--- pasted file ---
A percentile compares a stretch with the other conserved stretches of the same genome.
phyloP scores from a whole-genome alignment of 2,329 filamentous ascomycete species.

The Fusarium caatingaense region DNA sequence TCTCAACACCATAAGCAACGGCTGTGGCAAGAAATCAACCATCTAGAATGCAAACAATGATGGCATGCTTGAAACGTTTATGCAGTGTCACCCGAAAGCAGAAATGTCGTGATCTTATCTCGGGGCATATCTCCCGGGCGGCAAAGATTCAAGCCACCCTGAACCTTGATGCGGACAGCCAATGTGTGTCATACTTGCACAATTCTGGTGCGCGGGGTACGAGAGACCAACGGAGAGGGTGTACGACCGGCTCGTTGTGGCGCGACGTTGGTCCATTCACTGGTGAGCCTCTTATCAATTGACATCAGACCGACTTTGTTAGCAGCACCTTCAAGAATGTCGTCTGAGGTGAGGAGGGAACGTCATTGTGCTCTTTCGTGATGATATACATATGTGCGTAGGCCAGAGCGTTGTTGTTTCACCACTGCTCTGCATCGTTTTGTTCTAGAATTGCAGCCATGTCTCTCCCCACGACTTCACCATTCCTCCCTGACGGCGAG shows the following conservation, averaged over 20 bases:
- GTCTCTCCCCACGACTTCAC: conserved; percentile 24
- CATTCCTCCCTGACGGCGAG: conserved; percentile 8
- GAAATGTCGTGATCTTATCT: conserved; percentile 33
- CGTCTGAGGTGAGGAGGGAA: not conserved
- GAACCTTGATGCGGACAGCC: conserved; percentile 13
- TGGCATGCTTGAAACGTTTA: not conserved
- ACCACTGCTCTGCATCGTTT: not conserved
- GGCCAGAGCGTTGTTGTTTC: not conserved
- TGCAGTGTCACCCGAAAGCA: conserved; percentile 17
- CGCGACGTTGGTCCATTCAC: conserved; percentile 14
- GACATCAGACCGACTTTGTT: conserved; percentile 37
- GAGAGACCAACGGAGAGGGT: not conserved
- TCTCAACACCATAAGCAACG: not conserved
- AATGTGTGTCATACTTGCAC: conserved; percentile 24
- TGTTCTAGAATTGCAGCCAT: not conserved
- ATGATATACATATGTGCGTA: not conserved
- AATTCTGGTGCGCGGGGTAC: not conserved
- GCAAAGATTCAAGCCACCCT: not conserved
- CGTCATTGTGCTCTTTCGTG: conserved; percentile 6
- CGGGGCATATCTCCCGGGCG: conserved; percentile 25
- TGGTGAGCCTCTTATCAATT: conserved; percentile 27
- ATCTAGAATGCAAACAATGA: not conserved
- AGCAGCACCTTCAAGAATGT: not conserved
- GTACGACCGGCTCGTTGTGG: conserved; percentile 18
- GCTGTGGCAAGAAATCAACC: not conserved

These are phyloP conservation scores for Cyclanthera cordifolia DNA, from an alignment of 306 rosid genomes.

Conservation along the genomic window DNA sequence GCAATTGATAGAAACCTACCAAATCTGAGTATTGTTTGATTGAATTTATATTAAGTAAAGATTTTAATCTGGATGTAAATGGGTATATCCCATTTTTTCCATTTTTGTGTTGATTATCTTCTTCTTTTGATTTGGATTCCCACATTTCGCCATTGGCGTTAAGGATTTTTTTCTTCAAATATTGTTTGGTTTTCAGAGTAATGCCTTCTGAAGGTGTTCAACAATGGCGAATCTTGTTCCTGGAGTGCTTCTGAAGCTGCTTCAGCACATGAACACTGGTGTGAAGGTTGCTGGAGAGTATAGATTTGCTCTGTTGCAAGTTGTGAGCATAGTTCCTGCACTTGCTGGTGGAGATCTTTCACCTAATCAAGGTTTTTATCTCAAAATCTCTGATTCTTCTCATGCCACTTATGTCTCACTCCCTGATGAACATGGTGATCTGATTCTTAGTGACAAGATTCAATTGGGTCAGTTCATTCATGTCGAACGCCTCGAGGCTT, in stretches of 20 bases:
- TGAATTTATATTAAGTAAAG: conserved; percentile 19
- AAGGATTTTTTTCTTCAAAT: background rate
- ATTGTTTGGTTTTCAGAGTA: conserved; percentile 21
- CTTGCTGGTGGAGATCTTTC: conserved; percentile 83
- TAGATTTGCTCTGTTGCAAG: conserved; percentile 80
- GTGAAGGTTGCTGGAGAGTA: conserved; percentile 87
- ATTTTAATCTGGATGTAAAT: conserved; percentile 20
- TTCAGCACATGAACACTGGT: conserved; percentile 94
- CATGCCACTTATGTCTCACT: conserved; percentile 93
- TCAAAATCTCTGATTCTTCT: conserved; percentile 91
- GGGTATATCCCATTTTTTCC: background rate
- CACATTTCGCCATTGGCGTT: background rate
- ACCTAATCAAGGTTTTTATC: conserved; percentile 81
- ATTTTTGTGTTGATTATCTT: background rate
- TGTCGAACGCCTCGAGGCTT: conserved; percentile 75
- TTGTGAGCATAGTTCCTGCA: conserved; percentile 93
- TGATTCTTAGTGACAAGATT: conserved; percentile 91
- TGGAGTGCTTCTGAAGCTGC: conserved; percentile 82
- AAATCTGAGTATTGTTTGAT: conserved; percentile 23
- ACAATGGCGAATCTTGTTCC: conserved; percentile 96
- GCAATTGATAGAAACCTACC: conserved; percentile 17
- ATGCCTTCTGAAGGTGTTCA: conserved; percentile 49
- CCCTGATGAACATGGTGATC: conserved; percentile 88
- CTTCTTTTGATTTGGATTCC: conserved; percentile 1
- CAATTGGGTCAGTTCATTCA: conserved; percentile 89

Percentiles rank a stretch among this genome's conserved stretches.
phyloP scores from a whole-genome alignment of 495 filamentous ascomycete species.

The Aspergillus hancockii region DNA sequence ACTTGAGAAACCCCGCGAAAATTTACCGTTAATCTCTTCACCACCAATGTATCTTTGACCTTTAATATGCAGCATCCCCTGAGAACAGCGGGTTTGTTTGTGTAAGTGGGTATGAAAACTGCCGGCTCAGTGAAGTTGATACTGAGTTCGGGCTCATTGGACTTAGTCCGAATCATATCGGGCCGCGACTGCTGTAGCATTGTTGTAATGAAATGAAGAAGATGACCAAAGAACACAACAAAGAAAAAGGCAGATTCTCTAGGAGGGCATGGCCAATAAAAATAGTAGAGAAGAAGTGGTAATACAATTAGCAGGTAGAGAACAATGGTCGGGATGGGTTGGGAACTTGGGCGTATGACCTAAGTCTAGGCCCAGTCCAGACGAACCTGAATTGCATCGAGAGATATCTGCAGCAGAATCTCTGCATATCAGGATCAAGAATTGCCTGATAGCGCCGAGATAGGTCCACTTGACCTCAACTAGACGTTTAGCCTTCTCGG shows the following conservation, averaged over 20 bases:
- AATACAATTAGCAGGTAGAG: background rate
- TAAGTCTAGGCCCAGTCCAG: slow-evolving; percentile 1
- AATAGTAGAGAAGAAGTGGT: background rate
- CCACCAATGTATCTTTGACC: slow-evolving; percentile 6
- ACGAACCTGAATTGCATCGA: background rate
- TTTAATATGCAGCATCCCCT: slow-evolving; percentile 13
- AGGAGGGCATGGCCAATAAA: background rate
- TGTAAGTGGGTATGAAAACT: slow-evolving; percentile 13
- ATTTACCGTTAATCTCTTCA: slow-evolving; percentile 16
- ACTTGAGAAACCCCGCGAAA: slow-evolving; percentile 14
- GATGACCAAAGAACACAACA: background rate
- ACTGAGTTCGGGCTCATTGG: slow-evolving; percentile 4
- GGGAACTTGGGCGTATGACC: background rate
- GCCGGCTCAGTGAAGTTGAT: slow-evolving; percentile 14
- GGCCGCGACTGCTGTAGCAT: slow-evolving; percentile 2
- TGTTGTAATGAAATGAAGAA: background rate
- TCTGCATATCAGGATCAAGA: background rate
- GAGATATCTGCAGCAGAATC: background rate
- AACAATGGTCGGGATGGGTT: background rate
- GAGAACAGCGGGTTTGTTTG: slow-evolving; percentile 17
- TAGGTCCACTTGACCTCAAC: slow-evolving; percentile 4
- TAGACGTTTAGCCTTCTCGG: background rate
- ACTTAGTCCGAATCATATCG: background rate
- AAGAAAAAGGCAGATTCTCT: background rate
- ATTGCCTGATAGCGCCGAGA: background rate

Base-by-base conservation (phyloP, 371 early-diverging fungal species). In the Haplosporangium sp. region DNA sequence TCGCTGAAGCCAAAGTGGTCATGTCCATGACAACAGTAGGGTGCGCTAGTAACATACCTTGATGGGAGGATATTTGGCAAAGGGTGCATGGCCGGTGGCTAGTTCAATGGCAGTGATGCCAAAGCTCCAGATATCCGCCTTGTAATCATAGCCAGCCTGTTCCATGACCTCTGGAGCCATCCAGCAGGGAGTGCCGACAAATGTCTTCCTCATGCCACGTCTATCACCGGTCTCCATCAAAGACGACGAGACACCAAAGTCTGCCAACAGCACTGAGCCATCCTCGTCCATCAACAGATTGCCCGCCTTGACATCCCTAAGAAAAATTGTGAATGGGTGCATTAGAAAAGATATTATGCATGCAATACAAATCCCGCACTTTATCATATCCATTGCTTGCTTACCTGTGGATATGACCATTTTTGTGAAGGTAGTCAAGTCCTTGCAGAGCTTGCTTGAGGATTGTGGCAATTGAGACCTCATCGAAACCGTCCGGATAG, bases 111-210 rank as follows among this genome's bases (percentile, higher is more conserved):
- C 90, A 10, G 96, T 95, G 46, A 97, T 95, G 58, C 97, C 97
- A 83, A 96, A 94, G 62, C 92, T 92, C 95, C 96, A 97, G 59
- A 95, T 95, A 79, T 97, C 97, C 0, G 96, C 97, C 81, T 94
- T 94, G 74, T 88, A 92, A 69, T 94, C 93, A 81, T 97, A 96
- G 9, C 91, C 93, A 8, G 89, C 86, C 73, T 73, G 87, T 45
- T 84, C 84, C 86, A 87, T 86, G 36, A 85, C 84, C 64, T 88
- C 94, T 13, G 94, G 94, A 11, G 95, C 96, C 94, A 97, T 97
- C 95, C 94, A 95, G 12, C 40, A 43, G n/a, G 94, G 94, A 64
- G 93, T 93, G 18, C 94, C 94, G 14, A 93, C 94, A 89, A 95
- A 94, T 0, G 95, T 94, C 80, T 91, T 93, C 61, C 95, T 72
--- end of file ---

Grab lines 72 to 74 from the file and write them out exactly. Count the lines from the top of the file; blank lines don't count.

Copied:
- GCCGGCTCAGTGAAGTTGAT: slow-evolving; percentile 14
- GGCCGCGACTGCTGTAGCAT: slow-evolving; percentile 2
- TGTTGTAATGAAATGAAGAA: background rate